However, as our Los Angeles employment attorneys can explain, no company was ever actually fined and no tax money was ever spent enforcing the law. Perhaps part of the reason is that it was always expected to face challenges. Yet when the law was passed, in the wake of the May 2020 murder of George Floyd by police in Minnesota, many companies issued statements indicating support for and commitment to diversity among their ranks. Few actually followed through. Continue Reading ›

California racial discrimination at utility workplaces is the basis for a new employment lawsuit filed by two former employees.California racial discrimination lawsuit

According to ABC-7 News, the two plaintiffs – both attorneys – alleged that despite being in one of the most diverse regions of the state, the company’s legal department hasn’t hired a minority candidate in more than 16 years. It hasn’t hired an African American candidate in more than 22 years, they say.

Plaintiff one said she’d worked at the company nearly two decades when the second plaintiff, a Black woman, interviewed for a position in the company’s legal department. Despite being unanimously ranked as the No. 1 candidate for the position, she was passed over for the job. That prompted the longtime employee to file an internal complaint alleging racial discrimination.

About a year later, the prospective employee was invited to apply again. This time, she was hired. However, during her time at the company, she alleges she was subject to a significant degree of racial discrimination. Among her examples:

  • She was given a heavier work load than other, similarly-situated employees who were white.
  • She was denied equal opportunity to attend training and other employment benefits.
  • She was not given an office, as similarly-situated white colleagues were.
  • Her office supplies came from the junk drawer or even garbage bin, while white employees were given permission to order new supplies.

The impact, she said, was being denied the basic ability to do her job. Continue Reading ›

The U.S. Supreme Court recently heard arguments in a dispute over the California labor law that gives private attorneys the right to pursue litigation on behalf of workers (even if they agreed on their own to arbitrate) and to collect penalties on the state’s behalf for wage and hour violations. As our Riverside employment lawyers can explain, the case is being closely watched, as it is an important test of whether employers can shield themselves from employment lawsuits with arbitration clauses that prohibit group or class action lawsuits. Riverside employment lawyer

The case is Viking River Cruises v. Moriana. The primary question is whether the Federal Arbitration Act requires enforcement of bilateral arbitration agreements, provided an employee can’t raise representative claims, including those under California’s Private Attorneys General Act (PAGA).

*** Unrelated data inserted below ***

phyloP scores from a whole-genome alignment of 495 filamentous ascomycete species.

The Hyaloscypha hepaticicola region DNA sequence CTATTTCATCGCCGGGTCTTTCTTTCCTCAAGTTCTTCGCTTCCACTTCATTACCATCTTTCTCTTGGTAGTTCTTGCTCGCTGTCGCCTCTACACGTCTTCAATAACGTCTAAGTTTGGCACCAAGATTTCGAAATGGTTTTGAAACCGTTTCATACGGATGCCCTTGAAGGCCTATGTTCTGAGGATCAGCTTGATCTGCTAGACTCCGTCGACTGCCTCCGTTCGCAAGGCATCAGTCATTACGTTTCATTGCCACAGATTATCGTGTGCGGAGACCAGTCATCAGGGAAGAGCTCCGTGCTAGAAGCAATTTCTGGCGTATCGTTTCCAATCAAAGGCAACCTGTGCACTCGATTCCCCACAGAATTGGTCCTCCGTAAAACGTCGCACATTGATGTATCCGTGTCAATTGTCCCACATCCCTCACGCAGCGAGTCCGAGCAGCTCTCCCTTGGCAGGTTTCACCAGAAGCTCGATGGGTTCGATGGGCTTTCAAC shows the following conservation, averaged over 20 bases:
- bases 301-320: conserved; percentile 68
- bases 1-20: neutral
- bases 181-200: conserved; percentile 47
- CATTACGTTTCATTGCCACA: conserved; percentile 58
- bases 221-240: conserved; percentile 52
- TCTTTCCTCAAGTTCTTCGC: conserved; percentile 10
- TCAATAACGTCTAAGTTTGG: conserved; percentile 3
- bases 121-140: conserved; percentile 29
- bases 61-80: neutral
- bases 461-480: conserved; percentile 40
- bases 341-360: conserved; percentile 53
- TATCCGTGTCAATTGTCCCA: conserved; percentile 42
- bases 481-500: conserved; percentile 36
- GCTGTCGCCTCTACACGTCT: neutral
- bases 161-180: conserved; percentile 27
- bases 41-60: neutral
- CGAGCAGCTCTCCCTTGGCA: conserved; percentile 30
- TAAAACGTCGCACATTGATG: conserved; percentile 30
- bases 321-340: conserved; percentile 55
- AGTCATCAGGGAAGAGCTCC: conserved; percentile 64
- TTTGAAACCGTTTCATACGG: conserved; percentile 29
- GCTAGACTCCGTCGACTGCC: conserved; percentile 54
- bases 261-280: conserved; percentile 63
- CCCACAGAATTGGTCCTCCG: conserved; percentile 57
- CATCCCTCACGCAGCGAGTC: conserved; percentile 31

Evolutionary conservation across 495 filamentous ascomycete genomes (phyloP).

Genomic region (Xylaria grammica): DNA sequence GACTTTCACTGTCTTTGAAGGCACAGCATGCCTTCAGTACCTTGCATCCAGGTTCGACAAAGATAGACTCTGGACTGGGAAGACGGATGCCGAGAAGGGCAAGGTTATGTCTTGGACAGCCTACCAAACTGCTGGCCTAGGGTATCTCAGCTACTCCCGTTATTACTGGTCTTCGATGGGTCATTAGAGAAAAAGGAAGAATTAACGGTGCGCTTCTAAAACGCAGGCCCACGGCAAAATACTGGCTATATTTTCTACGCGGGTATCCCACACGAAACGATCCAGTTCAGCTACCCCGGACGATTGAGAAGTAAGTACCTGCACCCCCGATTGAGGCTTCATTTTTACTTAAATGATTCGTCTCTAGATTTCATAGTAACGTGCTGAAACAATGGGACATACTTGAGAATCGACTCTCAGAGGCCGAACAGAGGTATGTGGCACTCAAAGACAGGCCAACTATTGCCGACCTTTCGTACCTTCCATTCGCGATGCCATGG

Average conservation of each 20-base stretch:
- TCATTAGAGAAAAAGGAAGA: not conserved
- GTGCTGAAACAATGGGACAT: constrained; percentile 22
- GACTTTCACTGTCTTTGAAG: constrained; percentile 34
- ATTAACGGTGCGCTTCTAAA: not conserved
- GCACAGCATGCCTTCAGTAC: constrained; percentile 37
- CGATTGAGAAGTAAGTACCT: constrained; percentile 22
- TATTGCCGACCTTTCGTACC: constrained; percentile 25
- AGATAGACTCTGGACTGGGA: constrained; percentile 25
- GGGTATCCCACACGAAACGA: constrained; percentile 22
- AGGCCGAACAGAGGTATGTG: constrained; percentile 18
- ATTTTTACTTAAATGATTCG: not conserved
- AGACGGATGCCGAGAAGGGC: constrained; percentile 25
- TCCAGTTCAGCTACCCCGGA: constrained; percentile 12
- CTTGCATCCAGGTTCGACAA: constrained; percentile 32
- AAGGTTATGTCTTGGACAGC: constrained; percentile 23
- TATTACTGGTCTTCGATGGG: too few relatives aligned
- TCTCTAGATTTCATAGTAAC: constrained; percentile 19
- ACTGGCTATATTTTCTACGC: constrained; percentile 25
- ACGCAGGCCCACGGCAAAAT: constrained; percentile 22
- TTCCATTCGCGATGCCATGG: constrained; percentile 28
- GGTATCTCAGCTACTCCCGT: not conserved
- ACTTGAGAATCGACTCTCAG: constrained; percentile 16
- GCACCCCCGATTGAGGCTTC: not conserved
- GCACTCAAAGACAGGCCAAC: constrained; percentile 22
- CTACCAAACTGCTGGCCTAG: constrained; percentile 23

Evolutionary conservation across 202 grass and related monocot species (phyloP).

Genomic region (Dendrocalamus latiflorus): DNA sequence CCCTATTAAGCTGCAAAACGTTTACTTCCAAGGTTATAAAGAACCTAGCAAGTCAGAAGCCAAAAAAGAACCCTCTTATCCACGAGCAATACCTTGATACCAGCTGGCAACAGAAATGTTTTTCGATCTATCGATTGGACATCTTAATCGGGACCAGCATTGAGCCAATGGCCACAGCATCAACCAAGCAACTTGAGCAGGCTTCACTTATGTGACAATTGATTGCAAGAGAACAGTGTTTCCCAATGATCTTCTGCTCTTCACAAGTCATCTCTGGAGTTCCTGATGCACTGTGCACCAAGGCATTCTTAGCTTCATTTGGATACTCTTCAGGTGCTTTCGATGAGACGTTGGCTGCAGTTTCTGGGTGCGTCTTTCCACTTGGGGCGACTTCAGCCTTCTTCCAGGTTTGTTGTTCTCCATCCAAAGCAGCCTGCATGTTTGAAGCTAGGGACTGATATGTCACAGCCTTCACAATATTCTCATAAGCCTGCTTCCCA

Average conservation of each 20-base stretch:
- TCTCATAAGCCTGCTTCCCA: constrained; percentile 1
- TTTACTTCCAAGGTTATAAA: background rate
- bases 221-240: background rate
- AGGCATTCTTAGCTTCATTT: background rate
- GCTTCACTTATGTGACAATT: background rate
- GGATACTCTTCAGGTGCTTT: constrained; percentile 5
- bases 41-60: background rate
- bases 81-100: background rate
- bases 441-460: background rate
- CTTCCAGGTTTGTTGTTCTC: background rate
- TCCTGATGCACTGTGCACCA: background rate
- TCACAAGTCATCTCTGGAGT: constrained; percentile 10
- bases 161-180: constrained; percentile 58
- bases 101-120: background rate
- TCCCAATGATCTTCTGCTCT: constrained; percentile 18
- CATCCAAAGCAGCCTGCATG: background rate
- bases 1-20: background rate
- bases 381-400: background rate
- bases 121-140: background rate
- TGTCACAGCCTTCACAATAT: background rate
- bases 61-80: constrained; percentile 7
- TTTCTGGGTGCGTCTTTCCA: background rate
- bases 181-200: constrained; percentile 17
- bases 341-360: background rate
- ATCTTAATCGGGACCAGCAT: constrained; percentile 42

During oral arguments, the court’s conservative justices spoke very little, while the liberal justices were more vocal in their defense of the state labor law.

The Private Attorneys General Act was passed in 2004 and allows private attorneys in California to sue employers and collect penalties for violations of the state’s labor code. The underlying reason for the act? Rampant labor law violations, particularly in the following industries:

  • Restaurants.
  • Car Washes.
  • Construction.
  • Garment companies.
  • Agriculture.

The state simply doesn’t have enough staff to adequately police these industries. PAGA lawsuits are often complaints of unpaid overtime work or wage theft. The law allows 75 percent of penalties collected to go to the state. The remainder goes to the affected employees and attorneys. Continue Reading ›

California workers with physical and mental disabilities can request reasonable accommodations if they are necessary to assist them in their daily duties. Our Los Angeles disability discrimination lawyers know, however, that the question of what, exactly, a reasonable accommodation is can be a bit unclear. Los Angeles employment lawyer

The Americans with Disabilities Act (ADA) stipulates that in order to ask for a reasonable accommodation, one must meet the definition of having a physical or mental impairment that substantially inhibits one or more major life activities. At the state-level, we have the California Fair Employment and Housing Act (FEHA), the Unruh Civil Rights Act, and the Disabled Persons Act all protect workers from disability-based discrimination.

What are Reasonable Accommodations?

Reasonable accommodations are slight changes that are made – either to the duties of the job or how/when/where/with what it’s performed. Ultimately, the goal is to provide reasonable tools that a qualified, disabled employee needs to complete the essential functions of their job while enjoying equal workplace opportunities. The requested accommodations must be within reason, and not place “undue hardship” on the employer.

Some examples of reasonable accommodations may include: Continue Reading ›